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kiln god story swapping

updated sat 30 apr 05


Karen Stokes on mon 25 apr 05

Usually I only lurk on the list, as I am not potting at this time in my
life, and usually don't have much to say. I just enjoy the various posts,
and save a few for future potting info.

But the post by Martie Geiger-Ho caught my eye. I went and looked at her
site, and really enjoyed it seeing the various images of old kiln gods.

But, the ones I have made and have seen made are much more primitive than
those images shown on her web site. While I was learning clay and throwing
while in high school in California, it was understood that we would ALWAYS
make a kiln god figure, several in fact. Anyone who wanted to make one was
invited to do so. I wish that I had pictures of all the little figures that
sat above the door on our old steel mill fire brick ^10 kiln. Some of them
were really inventive and interesting.

What surprised me was that when I got back into clay in my mid-life
wanderings in Georgia, the local college instructor, a really GOOD potter
named Cleon Phillips, never failed to construct a kiln god image, and place
it above the door of his ^10 kiln.

It just struck me kinda interesting that the kiln god image thingie was
apparently from coast to coast, and transcended about 30 years, and was
still going strong.

Karen Stokes
3 Feathers Ranch
Snowflake, Arizona

(Where I am working on the Hopi Rez, it is STILL sleeting, raining, and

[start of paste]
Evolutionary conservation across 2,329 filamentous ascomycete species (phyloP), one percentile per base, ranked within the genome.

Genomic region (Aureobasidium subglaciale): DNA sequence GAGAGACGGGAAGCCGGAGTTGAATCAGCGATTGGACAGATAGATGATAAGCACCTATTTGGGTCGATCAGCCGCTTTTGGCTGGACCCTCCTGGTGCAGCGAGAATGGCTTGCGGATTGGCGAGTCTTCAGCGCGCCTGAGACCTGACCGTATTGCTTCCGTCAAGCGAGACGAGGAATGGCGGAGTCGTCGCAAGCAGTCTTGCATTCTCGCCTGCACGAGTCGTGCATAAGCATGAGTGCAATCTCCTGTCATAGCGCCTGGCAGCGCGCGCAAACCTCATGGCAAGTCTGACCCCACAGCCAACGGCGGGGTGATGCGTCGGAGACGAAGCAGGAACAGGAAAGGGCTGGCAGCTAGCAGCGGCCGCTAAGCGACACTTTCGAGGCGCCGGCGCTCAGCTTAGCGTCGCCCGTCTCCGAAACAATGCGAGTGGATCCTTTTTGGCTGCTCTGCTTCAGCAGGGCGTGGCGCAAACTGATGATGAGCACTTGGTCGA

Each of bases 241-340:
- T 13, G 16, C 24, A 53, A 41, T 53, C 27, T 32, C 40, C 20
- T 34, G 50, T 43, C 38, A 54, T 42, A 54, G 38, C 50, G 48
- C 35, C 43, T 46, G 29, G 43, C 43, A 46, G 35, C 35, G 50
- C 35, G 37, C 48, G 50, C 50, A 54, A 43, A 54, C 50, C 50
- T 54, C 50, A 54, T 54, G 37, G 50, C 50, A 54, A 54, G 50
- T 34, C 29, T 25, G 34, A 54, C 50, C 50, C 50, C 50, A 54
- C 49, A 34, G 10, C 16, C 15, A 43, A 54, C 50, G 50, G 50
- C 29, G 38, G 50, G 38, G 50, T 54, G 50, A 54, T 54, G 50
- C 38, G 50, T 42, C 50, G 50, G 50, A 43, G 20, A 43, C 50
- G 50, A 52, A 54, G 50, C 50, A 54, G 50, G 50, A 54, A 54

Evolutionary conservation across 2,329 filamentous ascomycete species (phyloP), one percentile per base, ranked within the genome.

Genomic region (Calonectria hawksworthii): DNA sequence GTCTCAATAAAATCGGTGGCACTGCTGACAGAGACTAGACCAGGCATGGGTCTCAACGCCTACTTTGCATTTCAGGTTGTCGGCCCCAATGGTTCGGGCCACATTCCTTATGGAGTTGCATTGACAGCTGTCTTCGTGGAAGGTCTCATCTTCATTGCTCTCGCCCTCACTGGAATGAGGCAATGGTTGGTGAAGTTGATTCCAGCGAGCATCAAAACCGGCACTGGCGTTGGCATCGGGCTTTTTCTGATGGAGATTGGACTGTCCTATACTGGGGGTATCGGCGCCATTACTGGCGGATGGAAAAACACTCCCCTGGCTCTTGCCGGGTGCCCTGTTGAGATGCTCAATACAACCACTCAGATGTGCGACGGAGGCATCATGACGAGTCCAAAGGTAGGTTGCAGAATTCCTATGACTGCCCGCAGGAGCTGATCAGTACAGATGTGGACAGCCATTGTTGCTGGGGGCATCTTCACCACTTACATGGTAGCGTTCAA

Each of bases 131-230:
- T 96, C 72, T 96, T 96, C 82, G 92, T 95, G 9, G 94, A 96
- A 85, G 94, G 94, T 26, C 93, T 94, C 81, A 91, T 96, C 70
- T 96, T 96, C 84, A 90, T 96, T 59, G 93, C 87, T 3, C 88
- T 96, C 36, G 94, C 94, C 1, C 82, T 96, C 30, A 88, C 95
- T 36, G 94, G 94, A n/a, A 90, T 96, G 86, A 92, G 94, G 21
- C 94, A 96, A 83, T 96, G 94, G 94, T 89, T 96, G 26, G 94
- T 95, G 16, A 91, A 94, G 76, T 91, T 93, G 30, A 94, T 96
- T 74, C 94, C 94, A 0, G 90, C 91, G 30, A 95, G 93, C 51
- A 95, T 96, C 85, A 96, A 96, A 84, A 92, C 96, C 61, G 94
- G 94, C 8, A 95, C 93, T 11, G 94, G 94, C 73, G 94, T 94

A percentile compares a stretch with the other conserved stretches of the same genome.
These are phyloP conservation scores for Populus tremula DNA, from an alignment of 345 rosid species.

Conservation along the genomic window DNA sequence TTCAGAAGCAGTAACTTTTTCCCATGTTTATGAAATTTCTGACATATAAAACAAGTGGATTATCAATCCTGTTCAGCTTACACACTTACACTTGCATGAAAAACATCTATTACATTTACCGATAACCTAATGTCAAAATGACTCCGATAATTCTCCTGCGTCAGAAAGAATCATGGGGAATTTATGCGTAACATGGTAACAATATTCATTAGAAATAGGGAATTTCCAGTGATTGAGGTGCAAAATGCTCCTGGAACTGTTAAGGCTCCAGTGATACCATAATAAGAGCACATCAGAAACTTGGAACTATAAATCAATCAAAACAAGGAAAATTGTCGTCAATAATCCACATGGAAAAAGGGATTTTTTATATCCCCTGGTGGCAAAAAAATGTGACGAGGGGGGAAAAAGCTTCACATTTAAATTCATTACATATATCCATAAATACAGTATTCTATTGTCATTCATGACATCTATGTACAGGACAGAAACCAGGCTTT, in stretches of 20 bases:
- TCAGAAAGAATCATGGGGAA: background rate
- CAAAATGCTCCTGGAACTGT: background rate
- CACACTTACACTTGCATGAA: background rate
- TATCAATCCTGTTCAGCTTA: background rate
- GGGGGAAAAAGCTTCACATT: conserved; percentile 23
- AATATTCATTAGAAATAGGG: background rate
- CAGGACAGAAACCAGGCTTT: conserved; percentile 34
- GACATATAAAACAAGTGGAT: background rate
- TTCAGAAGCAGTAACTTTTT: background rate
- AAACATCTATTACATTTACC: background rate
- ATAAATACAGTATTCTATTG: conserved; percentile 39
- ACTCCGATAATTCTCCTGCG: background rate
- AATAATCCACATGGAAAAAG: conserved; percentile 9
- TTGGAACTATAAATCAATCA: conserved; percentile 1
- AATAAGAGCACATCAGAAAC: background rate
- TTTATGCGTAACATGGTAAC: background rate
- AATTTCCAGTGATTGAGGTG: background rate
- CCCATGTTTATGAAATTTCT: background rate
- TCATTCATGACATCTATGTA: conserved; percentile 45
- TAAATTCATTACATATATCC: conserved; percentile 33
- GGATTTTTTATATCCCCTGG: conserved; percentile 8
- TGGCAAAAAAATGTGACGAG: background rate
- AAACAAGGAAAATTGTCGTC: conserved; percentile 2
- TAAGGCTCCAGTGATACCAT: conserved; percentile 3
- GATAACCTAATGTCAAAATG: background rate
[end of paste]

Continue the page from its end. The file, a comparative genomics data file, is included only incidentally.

snowing periodically, and the Kachina Dances are going strong every weekend)

katetiler on fri 29 apr 05

I agree - in the 16 or so years that I've been helping to fire the
wood-fired kilns at a Tudor living history site in Suffolk, England
(UK) and at other woodfirings with our own kilns we always make a
little kiln goddess out of clay just before we light the firebox, and
sit her above the entrance to the kiln. The last thing we do before
closing the firebox is to gently place her inside, on top of the embers.

In all the times I have done this (over 25 firings at least) only once
did she survive this, usually she is sacrificed to the fire.

It's a sort of pre-history/pseudo pagan ritual we enjoy! My friend who
introduced me to this practice usually makes the figure and she is
very minimal, about 3 or 4 inches tall, with a large belly, large
breasts and just a vague impression of a head, no arms or legs.

In recent years some of the women in the group have created male god
figures who are even more rudimentary, if a little larger...

We usually remember to make these just as we remember we've forgotten
to make any glaze rings to put in, so there is a mass scramble for
lumps of clay. We usually fire to earthenware - maybe 1080C - 1100C
and only recently have we been organised or sophisticated enough to
use cones to guage the heat of the kiln, we mainly rely on the colour
of the fire & the ware and taking out the glaze rings to see if we are
happy with the reduction & melt of the glaze.

So a kiln goddess is a fairly crucial member of the firing team!